Although summer arrives late this month, this is still a great time to plant! Many warm season beauties are available now, such as dahlias, lilies, zinnias, and begonias. Landscape plants can also be planted now; this is a fantastic time to visit our garden centers to get ideas and inspiration. Roses should be in full bloom as well! To keep summer annuals blooming, pinch off spent flowers, water, and feed (with All-Purpose or a Bloom Booster Fertilizer).
For the Lawn & Landscape
Be sure to water well as summer heat arrives. Even though we think of Oregon as a rainy state, summers can be quite dry; new plantings and containers are especially vulnerable. We have lots of ways to help you water effectively, including high-quality hoses and sprinklers. Our landscaping division installs, repairs, and upgrades irrigation systems. Don’t forget to mulch mature beds and after planting. An inch or so of organic mulch will go a long way to suppress weeds and conserve water otherwise lost to evaporation.
Most plants will benefit from feeding this month, especially containers, flowerbeds, and vegetables. We recommend Gardner & Bloome organic fertilizers, available in granular or liquid form. Check with a staff member to find out what’s best for you.
Now that roses are in full bloom, continue to remove old flowers and keep an eye out for fungal diseases like powdery mildew or black spot. Pick off damaged leaves, fertilize regularly, and treat early for best results with Bonide Neem Oil. If insects or diseases have been a problem in previous years or disease has taken hold, treat with Bayer Systemic 3-in-1 Insect, Disease & Mite Control.
For the Edible Garden
Fertilize vegetable garden 1 month after planting or after plants emerge by side-dressing alongside rows with Gardner & Bloome Vegetable Food. There is still time to plant summer vegetables such as beets, broccoli (starts), cabbage (starts), carrots, cauliflower (starts), celery (starts), corn, cucumber (starts), kale, lettuce (starts), leeks, parsley (starts), pepper (starts), potatoes (end of month), radish, snap beans, squash (starts), and tomato (starts).
As seeds emerge or as plants grow, be sure to thin plants for proper spacing. Harvest thinnings from new plantings of lettuce, peas, onion, and chard; eat as baby or microgreens. Pick ripe strawberries regularly to avoid fruit-rotting diseases; control pests with Slug Magic or Slug & Bug Magic.
After normal fruit drop of apples, pears, and peaches in June, consider thinning the remainder to produce a larger crop of fruit.
During the first week of the month, spray for codling moth in apple and pear trees, as necessary. Continue use of pheromone traps for insect pest detection. On the last week of the month, second spray for codling moth in apple and pear trees, as necessary with Bonide Captain Jacks (hose-end sprayer).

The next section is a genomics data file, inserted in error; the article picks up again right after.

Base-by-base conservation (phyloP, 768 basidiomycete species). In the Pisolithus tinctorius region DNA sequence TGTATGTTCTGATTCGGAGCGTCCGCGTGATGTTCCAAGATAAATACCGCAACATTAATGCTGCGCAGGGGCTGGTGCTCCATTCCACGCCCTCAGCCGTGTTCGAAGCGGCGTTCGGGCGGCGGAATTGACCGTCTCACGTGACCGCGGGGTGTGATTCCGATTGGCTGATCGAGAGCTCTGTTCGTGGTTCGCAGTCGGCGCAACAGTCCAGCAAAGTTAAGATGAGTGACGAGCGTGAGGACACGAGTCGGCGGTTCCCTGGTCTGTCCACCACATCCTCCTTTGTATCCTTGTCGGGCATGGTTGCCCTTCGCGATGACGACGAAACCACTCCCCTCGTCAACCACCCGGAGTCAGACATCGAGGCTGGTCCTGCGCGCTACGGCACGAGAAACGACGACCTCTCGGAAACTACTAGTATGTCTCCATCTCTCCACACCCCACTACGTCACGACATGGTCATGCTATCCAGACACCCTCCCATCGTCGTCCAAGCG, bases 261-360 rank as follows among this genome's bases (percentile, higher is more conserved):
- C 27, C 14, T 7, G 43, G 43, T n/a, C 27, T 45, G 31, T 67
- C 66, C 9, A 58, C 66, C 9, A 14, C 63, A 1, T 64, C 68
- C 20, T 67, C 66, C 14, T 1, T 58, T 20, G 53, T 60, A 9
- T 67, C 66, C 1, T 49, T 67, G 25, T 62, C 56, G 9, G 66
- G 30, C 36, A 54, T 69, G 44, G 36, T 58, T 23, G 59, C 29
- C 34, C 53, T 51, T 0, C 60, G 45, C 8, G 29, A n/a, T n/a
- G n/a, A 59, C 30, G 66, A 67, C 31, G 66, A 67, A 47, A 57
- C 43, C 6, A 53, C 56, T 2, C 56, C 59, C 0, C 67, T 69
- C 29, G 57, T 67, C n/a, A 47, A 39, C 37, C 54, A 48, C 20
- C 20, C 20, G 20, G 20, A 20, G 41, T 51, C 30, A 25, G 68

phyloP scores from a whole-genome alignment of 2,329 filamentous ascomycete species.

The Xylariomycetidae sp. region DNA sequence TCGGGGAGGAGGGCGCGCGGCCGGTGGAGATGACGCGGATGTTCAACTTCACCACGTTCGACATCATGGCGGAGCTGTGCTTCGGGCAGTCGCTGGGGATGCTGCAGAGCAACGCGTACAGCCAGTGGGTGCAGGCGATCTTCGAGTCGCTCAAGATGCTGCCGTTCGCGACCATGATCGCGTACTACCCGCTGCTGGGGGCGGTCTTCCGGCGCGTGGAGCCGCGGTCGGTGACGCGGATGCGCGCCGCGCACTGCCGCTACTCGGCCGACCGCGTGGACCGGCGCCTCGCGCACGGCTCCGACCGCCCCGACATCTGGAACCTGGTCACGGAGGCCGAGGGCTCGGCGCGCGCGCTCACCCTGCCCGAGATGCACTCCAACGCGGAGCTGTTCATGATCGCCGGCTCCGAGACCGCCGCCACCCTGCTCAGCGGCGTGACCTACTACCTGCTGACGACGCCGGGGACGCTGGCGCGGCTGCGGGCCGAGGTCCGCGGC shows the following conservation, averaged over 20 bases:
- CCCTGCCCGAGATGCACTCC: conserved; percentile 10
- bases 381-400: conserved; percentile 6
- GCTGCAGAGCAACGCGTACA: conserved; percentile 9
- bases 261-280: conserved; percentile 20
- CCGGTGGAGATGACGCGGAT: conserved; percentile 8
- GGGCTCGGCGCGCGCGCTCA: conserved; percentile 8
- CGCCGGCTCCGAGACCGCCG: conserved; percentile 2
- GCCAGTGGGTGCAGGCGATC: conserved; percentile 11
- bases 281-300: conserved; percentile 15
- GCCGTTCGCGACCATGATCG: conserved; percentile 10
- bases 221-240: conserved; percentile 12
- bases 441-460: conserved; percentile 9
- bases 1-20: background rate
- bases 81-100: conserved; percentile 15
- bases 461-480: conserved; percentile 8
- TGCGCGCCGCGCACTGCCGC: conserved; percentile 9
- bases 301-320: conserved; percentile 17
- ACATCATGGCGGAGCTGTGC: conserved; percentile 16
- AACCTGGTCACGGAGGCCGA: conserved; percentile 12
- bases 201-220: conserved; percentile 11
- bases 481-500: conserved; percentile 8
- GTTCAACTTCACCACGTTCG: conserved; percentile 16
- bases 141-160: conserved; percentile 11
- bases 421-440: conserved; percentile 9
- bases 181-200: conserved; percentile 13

Learn to identify beneficial insects and plant some insectary plants (e.g. Alyssum, coriander, candytuft, sunflower, yarrow, dill) to attract them to your garden; check with our experts for best selections. Bring home some ladybugs or other garden helpers to combat pests.
Keep on top of garden weeds by pulling, hoeing, or mulching. Control aphids on vegetables as needed by hosing off with water, releasing ladybugs/other beneficial bugs, or by using Bonide Neem Oil. Watch for 12-spotted beetles on beans and lettuce and cabbage worms or flea beetles in cole crops (cabbage, broccoli, Brussels sprouts). Remove the pests by hand or treat with Bonide Captain Jacks or Neem Oil, or cover with Harvest Guard row cover.
In the Garden Shed
Summer can bring pests. While we offer standard chemical controls, we also specialize in earth-friendly, people-safe, and pet-safe organic solutions. These include live beneficial insects and natural products to control slugs, aphids, mites, mildews, caterpillars, root weevils, and budworms (those worms that eat all the buds off your beautiful petunias and geraniums). Again, our staff gardeners are here to help solve any of your garden challenges. Bring a bagged sample of your garden problems to our garden centers for expert advice and solutions or email us with pictures and a description of your problem.
Most fruit trees can be pruned in summer when fruit locations are obvious (especially good for espaliered forms). Spring flowering shrubs and vines, including rhododendrons, lilacs, and spring blooming clematis can be pruned this month as flowers fade. It is also okay to prune boxwood, holly, wisteria, and broad-leafed evergreens (such as hedges).
Register for one of our online classes or workshops this month for inspiration and education! Take a walk through your neighborhood to see all the beautiful gardens that your quarantined neighbors have been working on.